In 2018, the top 1% of taxpayers – defined as those with adjusted gross income above $540,009 – earned 20.9% of all adjusted gross income (AGI) and paid 40.1% of all federal income taxes, according to data from the Tax Foundation. The group paid more in income taxes (at about $615 billion) than the bottom 90% of taxpayers combined ($440 billion).
The share of taxes shouldered by the nation’s richest individuals has climbed over time. In 2001, for example, the top 1% accounted for 33.2% of the nation’s individual income taxes.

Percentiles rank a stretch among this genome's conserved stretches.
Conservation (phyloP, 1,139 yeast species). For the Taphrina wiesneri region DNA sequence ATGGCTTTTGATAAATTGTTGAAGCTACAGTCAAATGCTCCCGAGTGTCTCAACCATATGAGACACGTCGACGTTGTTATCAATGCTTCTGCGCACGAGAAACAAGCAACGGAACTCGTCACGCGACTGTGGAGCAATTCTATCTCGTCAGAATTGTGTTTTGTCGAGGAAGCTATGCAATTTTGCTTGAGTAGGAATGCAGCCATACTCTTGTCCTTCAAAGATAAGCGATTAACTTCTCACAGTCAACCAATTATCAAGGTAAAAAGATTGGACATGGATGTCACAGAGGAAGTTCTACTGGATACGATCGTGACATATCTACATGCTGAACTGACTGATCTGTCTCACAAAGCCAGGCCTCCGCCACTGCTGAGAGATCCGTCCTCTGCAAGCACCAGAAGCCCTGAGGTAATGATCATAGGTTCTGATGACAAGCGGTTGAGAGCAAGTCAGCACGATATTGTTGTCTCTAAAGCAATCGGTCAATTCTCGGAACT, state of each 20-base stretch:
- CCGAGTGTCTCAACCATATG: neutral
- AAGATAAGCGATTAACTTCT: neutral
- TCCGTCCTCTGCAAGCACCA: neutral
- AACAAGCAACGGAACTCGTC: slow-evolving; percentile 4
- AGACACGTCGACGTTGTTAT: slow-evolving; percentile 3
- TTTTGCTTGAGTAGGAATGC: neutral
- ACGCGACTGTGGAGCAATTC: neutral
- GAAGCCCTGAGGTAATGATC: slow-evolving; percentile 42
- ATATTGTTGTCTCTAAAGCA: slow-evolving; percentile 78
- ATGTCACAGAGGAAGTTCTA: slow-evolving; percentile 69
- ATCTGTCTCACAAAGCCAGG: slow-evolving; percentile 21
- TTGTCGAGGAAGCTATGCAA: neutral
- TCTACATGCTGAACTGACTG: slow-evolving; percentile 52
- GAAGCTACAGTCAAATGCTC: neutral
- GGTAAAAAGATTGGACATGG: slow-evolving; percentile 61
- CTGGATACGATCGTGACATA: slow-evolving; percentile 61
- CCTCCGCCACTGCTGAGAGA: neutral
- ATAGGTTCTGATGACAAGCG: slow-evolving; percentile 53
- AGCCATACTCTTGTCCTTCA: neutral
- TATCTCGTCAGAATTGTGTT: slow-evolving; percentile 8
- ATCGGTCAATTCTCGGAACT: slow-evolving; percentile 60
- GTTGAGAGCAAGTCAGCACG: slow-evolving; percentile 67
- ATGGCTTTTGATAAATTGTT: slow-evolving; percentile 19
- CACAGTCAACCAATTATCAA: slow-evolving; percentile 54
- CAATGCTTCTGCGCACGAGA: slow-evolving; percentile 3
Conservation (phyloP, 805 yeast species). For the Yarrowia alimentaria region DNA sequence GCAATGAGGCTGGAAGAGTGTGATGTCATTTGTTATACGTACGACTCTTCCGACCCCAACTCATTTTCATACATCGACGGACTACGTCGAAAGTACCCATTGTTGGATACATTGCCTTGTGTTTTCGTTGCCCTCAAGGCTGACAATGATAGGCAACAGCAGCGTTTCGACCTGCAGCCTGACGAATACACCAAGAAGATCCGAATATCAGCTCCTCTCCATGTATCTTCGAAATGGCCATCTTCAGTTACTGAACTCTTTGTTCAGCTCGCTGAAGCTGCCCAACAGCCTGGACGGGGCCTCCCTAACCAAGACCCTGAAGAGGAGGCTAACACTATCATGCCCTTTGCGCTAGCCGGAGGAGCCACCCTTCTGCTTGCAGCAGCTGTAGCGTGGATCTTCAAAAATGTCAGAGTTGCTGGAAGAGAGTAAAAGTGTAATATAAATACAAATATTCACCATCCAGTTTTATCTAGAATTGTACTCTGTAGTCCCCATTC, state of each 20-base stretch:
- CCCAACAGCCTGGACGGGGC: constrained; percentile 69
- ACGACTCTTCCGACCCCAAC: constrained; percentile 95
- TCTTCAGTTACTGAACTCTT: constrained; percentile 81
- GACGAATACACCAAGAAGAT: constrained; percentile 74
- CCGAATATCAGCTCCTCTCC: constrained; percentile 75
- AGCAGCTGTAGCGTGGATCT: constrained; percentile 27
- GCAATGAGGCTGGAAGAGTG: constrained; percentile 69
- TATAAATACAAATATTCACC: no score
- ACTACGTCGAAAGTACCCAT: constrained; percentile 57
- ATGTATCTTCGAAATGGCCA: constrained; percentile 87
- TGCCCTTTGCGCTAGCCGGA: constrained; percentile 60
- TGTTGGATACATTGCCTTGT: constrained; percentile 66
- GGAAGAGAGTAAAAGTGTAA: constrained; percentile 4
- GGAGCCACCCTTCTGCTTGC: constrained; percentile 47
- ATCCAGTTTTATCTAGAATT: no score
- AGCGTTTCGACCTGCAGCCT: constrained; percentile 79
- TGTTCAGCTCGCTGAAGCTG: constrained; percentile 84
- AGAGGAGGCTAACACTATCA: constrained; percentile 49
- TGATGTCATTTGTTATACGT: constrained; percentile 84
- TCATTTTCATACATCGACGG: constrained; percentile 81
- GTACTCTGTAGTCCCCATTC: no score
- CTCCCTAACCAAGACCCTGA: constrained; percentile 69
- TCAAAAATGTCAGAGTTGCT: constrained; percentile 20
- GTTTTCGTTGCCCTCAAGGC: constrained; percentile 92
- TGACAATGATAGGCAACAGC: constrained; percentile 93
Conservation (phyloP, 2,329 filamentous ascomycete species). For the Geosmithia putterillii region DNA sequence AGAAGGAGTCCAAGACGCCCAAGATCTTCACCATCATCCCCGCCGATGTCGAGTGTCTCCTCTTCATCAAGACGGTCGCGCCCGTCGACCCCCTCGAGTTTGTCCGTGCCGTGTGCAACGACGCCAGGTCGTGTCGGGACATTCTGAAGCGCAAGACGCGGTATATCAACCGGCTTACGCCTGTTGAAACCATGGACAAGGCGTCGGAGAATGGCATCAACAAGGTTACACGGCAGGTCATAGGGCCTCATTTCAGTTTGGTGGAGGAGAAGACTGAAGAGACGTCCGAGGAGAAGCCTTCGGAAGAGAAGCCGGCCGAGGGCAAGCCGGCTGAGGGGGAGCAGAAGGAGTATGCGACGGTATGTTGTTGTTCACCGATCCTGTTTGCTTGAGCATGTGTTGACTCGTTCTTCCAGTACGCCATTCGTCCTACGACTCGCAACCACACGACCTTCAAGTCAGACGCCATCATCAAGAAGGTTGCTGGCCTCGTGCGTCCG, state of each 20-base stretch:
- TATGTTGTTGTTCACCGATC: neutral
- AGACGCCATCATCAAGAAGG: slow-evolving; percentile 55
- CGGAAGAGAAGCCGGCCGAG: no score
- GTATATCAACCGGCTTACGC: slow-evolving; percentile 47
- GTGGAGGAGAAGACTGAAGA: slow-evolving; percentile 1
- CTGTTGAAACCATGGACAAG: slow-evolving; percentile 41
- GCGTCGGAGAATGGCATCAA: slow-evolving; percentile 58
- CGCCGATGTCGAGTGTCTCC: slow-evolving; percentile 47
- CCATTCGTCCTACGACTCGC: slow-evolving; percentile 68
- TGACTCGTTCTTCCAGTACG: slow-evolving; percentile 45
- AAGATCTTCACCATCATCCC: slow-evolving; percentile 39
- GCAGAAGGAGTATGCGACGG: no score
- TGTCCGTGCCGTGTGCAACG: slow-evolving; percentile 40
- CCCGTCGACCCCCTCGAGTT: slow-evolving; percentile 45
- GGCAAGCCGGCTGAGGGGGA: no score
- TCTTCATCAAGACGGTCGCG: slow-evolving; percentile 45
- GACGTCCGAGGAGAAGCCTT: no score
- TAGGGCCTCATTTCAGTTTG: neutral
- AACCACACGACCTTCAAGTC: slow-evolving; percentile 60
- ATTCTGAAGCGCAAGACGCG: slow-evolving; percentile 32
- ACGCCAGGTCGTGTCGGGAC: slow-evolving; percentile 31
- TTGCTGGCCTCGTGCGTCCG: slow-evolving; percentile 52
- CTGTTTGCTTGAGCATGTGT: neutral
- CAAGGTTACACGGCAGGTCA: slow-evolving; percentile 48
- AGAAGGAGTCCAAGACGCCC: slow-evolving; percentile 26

From 2001 to 2018, the share paid by the bottom 50% of taxpayers fell to 3% from 4.9%.
However, over that time period, the amount of AGI reported by the wealthiest Americans also rose to 20.9% from 17.4%, likely accounting for a rise in tax obligations. Reported income among the bottom 50% of taxpayers fell.
The top 1% of taxpayers unsurprisingly also paid the highest average tax rate of 25.4% in 2018, which was more than seven times the rate faced by the bottom 50 percent of taxpayers.
The Tax Cuts and Jobs Act also went into effect for taxpayers in 2018 – and the Tax Foundation noted that this lowered the average tax rates paid across groups.
The average tax rate faced by all taxpayers decreased to 13.3% from 14.7% in 2018 from the year prior.
The top 1% of taxpayers saw their average rates fall to 25.4% from 26.8%.